The Japanese hideaway Tsukushi (300 E. 41st St. near 2nd Ave., 212-599-8888) is a bit less hidden than it used to be. We observed Tuesday night that its black awning now bears the restaurant's name in small white letters. In Roman characters, even. What next, a wall of plasma screens?
Inside, little had changed since our last visit six months earlier. The mood was casual and fun, in a subdued way. The crowd was overwhelmingly Japanese. As she had before, our server (fluent in English) steered us non-Japanese speakers into a multi-course omakase, and this was fine with us. (And, as before, I couldn't help but think nihongo-speaking regulars must be able to order smaller meals if they so choose -- especially those who arrive late in the evening at the counter, where they nurse their "keep bottles" of shochu.)
Once again we were served a procession of homey dishes, made and presented with finesse. And once again the meal had a rhythm and logic to it, alternating cooking methods, rising gradually in richness and intensity of flavor. We'd hoped to see more evidence of spring in the vegetables, but this was a delicious, satisfying dinner nonetheless. Here's what we got:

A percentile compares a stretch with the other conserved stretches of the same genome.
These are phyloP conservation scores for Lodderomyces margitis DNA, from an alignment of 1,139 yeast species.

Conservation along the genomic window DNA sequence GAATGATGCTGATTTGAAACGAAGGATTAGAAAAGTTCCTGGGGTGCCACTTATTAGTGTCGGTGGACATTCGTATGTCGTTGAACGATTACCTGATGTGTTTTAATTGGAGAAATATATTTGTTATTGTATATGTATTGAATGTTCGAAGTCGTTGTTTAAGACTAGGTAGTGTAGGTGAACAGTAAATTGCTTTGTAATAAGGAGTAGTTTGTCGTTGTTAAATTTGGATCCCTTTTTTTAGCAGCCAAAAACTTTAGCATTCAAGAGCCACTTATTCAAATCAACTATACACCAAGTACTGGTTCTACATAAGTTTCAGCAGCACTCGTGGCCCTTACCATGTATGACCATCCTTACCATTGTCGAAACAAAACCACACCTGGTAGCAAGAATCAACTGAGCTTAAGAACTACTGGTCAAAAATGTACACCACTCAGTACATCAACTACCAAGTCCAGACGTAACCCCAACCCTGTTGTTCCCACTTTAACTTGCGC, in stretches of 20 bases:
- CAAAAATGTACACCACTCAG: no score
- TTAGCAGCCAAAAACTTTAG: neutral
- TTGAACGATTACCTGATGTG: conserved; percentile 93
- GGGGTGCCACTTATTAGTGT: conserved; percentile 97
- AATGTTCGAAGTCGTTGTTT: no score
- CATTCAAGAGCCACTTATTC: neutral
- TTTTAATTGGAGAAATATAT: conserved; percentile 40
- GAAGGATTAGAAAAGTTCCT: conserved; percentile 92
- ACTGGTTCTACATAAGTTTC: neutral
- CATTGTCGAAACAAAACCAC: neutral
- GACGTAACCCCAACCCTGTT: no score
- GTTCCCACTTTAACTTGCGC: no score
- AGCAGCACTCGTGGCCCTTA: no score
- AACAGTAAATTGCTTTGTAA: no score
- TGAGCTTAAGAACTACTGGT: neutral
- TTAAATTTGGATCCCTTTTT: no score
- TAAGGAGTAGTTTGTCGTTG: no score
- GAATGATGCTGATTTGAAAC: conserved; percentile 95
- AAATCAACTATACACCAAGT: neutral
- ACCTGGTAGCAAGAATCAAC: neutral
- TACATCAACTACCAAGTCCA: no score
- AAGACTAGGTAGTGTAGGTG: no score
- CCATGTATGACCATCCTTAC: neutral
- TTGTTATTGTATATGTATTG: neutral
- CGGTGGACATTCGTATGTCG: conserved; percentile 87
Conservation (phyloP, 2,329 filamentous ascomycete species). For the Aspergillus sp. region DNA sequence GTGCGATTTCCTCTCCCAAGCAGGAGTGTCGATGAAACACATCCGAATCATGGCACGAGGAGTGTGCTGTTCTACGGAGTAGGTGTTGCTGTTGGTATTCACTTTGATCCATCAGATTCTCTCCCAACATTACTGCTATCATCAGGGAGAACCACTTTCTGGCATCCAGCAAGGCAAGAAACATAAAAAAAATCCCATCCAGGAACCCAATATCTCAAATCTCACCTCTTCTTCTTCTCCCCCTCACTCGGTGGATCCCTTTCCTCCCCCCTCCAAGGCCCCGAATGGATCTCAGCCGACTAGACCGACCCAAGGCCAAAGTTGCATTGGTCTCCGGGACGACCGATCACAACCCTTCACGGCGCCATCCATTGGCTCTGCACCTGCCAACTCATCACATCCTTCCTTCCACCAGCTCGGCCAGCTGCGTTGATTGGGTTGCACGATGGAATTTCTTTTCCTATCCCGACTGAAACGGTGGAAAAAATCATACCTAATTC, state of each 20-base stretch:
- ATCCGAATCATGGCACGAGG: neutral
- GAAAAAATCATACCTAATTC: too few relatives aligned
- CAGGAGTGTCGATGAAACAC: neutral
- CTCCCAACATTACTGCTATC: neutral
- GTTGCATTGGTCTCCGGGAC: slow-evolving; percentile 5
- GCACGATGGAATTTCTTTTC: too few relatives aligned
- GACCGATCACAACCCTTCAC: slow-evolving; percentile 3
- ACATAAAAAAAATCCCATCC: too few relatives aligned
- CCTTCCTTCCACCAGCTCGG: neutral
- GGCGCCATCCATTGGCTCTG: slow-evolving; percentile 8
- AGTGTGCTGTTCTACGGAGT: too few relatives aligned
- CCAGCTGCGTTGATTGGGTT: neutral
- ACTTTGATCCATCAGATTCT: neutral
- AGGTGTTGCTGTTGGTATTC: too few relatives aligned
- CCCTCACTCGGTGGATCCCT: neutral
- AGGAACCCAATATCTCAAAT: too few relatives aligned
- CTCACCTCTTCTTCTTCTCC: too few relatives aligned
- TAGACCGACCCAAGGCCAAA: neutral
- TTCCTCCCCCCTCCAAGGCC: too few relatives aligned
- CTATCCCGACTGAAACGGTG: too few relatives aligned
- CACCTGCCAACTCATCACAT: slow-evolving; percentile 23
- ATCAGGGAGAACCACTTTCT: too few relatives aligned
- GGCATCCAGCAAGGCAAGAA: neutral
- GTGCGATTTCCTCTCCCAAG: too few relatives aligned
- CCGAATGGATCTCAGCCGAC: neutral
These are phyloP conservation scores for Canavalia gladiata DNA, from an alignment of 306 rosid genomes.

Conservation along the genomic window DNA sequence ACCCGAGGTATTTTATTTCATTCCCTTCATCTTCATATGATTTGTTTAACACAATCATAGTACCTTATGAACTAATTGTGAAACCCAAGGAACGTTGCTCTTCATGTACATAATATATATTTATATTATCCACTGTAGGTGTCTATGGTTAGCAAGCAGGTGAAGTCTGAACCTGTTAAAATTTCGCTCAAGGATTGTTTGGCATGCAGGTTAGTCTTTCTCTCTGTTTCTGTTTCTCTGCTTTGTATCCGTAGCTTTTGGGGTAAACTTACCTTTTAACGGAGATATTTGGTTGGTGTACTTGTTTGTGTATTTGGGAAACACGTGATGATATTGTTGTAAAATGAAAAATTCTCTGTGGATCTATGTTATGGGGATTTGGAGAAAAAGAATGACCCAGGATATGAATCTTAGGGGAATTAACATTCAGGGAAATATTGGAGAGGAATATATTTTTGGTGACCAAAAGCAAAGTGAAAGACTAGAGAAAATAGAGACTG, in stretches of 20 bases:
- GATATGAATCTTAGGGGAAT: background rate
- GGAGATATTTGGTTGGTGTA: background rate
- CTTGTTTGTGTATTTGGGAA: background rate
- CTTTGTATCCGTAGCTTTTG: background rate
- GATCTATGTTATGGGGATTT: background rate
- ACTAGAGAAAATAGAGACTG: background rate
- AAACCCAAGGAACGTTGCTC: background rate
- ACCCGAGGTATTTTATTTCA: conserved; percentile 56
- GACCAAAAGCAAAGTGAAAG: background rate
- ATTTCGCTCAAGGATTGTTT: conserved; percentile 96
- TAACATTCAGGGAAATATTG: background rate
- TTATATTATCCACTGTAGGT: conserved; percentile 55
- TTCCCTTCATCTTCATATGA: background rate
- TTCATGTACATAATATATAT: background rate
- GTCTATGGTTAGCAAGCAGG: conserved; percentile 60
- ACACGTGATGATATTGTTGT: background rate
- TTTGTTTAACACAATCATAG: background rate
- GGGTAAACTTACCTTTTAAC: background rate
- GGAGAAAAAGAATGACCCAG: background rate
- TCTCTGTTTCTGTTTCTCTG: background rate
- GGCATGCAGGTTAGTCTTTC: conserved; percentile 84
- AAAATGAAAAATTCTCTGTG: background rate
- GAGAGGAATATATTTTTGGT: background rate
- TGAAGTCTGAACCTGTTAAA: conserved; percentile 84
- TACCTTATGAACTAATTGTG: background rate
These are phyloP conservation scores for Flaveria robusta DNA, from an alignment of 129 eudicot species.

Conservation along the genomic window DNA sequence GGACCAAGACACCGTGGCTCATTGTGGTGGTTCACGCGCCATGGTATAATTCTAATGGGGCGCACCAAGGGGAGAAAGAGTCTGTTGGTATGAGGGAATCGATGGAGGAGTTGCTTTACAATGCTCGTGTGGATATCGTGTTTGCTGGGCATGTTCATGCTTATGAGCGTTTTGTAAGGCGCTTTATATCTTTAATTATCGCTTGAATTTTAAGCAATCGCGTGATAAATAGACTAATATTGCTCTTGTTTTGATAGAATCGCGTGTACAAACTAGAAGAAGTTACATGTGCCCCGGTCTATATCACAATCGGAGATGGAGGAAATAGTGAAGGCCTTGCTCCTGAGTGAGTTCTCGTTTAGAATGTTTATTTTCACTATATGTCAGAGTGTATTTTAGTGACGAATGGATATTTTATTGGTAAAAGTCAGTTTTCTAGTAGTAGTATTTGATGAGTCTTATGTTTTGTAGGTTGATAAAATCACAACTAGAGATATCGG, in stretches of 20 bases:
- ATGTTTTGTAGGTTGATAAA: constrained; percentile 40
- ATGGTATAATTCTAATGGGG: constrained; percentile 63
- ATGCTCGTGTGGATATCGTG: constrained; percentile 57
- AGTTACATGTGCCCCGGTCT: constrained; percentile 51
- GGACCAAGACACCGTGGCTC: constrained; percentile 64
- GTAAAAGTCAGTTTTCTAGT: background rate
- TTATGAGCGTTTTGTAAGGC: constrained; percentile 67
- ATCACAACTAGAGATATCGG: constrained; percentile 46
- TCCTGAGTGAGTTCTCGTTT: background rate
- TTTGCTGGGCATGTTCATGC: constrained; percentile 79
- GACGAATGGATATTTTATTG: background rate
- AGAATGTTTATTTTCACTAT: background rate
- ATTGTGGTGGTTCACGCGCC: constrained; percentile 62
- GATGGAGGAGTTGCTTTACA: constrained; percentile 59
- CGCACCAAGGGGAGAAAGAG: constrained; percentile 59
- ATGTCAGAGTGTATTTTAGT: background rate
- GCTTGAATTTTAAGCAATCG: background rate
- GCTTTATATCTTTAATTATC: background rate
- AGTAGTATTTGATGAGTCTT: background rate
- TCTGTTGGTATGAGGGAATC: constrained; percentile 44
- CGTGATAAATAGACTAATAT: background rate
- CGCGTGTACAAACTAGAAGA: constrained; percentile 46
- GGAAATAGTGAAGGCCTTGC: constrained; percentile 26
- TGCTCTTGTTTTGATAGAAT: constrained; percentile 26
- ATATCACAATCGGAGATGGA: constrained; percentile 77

-- A perfectly poached egg in cool, slightly sweetened dashi with one beautiful green okra pod (and a dab of wasabi on the edge of the bowl). Clear, clean flavors, a promising start to the meal.
-- Shirataki (yam noodles) dressed with mentaiko (spicy cod roe) and garnished with shreds of fresh shiitake. This came a tad too cold for the flavors to emerge fully.
-- Sashimi: three pieces each of salmon, hirame (fluke) and crisp, briny octopus. Pretty good but not great. This was the only course that could be called a repeat from our October dinner, though the lineup of fish differed slightly.
-- Two potato-and-beef croquettes with tonkatsu sauce and shredded cabbage. On the dense side, and bigger than they needed to be, as we were slowing down.
-- Grilled nishin (herring) with grated daikon. Bony but tasty, with a nice smoky char in spots.
-- A miso-scented stew with tender chunks of pork and a generous handful of vegetables: carrot, konnyaku, daikon, julienned gobo (burdock), green onion. Outstanding. The miso was present but didn't dominate; this was about the vegetables, which were delicious. It came with wedges of crunchy salt-pickled Japanese cucumber lightly dressed with shoyu, sesame and katsuobushi (shaved dried bonito), the best tsukemono I'd had in some time.
At this point we were asked if we wanted to finish with rice, noodles or such. Sated by now, we pushed back from the table. The bill was $36.50 per person for food. We also had a few glasses of sake, in the $8 to $10 range. Our favorite was a rich, medium-sweet Yamadanishiki, a happy match for these substantial dishes.